Quote:
Mike Sigman wrote: View Post
I've never seen anything from Chen Xiao Wang himself showing those kinds of standard illustrations and I tend to read everything he and a number of others put out.
Then you should easily be able to quote and link to the quote where CXW says anything different...shouldn't you? You demand it from everyone else.

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Mike Sigman wrote: View Post
[This is insanity. You'll argue any topic, even one you've blatantly been shown not to have even superficial knowledge about, to the bitter end.
You are the one who has reversed yourself on this topic, not I. And my main point is that it's not part of JMA. You've never shown that it is though you've tried to substitute other things and you've done your best to distort the translation....

Quote:
Mike Sigman wrote: View Post
[And incidentally, the "don't break the thread strand" stuff is one "common consumption" explanation that is seen, but there are indications it's an after-the-fact reaction to the metaphor and that it may wrongly focus on the "silk".
Let's see..."there are indications...." that's a powerful citation of source. And the source of those "indications" is....Mike's opinion???? We've seen how you skim over material, pick out a word you think you understand and build a whole schematic from that. And you've proven that you will distort concepts to keep from appearing incorrect about something...So I don't see any reason to take your protestations too seriously.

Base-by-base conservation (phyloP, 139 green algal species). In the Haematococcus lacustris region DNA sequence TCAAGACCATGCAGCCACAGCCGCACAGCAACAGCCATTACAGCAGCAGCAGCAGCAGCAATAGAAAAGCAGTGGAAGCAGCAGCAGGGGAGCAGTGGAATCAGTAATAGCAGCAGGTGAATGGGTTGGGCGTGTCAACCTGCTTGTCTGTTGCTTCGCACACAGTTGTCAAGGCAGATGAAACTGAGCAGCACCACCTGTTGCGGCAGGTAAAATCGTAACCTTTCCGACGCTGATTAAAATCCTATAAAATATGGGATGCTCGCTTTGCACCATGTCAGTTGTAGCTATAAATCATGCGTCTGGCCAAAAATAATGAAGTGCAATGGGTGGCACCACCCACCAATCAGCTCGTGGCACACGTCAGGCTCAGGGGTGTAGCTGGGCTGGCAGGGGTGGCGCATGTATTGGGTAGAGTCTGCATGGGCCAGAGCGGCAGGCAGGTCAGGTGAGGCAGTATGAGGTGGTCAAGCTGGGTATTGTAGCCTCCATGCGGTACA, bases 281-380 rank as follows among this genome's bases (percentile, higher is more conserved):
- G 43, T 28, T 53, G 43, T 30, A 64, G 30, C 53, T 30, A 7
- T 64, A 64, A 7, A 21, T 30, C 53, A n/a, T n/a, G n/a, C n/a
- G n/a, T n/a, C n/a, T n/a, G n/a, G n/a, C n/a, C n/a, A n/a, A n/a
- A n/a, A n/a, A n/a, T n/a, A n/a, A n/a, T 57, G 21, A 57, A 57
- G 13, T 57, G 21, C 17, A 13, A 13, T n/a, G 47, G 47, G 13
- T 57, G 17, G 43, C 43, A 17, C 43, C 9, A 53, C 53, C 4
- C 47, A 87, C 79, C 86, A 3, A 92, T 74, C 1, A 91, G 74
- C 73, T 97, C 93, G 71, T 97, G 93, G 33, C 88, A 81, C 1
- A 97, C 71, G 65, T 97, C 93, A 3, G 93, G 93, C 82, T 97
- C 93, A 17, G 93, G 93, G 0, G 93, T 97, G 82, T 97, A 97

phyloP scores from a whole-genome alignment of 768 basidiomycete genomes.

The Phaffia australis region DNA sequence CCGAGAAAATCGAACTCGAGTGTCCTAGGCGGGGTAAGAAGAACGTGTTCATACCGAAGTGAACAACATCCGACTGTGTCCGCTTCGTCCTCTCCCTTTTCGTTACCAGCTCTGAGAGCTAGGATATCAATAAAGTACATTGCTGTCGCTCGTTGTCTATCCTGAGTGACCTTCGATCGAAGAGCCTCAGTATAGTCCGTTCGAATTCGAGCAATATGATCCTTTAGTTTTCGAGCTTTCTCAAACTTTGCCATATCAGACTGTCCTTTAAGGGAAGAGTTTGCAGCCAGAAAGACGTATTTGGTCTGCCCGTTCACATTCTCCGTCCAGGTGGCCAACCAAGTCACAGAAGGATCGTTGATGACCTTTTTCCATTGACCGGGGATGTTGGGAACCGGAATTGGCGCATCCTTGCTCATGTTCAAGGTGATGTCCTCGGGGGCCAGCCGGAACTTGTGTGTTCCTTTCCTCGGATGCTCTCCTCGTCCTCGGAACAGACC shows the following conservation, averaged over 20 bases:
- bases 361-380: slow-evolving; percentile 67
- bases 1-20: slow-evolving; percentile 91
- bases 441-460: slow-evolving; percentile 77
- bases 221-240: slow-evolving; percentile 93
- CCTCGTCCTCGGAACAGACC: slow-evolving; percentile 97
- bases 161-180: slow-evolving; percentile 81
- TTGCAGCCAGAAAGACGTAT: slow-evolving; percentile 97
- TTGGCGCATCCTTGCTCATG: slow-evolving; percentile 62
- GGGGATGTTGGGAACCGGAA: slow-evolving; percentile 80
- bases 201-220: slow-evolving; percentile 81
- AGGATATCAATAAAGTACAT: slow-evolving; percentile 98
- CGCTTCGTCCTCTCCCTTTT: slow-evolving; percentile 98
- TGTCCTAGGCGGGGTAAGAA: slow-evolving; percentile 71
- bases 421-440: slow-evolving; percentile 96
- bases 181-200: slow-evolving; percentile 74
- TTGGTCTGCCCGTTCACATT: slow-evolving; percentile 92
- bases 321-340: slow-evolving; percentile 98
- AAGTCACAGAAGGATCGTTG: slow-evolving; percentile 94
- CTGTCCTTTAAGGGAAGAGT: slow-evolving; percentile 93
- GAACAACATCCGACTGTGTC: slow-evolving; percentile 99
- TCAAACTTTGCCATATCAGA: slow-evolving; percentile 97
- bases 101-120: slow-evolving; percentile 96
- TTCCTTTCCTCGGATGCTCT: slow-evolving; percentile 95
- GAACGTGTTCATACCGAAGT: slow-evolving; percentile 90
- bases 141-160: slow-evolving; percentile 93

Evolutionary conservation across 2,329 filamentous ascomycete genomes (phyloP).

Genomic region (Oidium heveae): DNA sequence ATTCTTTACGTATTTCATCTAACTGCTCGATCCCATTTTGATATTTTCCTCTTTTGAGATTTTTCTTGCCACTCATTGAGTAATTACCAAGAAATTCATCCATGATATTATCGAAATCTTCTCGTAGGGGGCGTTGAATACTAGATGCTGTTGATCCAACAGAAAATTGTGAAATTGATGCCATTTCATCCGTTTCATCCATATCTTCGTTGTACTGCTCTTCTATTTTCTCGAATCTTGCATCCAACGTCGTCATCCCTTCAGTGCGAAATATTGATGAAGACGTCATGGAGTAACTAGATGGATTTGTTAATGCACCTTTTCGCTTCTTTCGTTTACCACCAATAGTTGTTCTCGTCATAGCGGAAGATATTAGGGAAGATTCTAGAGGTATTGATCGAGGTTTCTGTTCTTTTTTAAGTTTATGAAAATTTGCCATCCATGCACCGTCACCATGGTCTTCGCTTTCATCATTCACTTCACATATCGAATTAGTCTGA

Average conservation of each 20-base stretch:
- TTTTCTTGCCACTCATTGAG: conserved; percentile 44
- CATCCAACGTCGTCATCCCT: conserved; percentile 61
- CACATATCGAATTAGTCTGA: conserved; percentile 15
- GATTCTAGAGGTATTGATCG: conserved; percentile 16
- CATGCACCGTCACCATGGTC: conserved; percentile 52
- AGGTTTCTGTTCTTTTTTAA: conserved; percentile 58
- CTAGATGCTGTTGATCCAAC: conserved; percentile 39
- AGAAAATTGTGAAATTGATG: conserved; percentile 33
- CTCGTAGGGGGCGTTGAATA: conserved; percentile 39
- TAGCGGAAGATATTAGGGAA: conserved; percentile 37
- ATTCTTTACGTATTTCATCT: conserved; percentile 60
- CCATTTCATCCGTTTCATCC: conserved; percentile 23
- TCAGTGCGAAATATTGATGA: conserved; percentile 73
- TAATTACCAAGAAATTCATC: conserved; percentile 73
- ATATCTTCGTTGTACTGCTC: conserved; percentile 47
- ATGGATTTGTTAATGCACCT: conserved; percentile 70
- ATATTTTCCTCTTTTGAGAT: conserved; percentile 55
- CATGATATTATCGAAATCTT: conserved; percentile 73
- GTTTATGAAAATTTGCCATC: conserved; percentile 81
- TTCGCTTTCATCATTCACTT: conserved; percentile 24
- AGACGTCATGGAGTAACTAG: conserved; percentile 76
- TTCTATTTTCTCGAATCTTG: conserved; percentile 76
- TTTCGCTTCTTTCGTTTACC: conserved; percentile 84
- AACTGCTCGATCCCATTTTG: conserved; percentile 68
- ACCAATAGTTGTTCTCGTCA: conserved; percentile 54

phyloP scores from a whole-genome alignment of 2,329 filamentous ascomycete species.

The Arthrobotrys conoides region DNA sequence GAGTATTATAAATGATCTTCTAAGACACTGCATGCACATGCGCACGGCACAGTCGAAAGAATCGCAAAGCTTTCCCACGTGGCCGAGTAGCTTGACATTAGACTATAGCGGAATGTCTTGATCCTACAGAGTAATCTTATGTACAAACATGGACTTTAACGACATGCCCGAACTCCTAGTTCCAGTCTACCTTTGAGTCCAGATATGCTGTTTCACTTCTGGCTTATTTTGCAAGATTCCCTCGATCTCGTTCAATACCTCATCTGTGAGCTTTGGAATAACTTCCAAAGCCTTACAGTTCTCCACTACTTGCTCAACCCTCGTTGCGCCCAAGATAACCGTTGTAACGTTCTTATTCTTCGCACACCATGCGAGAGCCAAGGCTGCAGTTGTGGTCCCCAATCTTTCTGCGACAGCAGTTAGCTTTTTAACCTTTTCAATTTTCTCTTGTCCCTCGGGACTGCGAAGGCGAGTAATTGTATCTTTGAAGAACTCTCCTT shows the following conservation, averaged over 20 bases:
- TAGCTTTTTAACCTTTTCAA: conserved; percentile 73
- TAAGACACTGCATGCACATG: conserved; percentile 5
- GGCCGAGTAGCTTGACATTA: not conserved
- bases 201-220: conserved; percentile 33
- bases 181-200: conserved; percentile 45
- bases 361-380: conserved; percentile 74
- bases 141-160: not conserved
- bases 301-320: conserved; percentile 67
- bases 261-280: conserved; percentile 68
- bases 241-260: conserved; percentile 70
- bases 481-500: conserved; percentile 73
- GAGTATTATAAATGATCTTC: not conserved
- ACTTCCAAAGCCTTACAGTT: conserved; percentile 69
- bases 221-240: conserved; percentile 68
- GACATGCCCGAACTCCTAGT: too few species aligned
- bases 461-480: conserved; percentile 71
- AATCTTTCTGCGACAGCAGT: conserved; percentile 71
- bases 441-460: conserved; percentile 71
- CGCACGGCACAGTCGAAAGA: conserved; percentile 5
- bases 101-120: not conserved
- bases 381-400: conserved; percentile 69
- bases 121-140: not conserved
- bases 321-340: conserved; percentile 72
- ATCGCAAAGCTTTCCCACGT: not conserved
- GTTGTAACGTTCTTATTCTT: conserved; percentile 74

Quote:
Mike Sigman wrote: View Post
"Silk" is an old and well-known martial reference to the fascia, as well, and "fascia winding exercises" is a very accurate way of describing what's going on.
Could be conceivable...but what's still fishy is the outward resemblance to the actual work of reeling silk, the fact that these concepts arose in a silk manufacturing culture and the rest, and your continuing insistence that there is no relation between the two--that in fact, it refers to the worm making the silk.

You really should join some sort of clinical trial, but I don't think there is one for your very unusual condition.

Good luck with all that.

David

Last edited by David Orange : 07-11-2007 at 12:55 PM.

"That which has no substance can enter where there is no room."
Lao Tzu

"Eternity forever!"

www.davidorangejr.com
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Old 07-11-2007, 02:39 PM   #1389
Mike Sigman
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Re: Baseline skillset

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David Orange wrote: View Post
Adam Hsu was the first writer I read who mentioned it. And I've never seen anything that substantially contradicts him.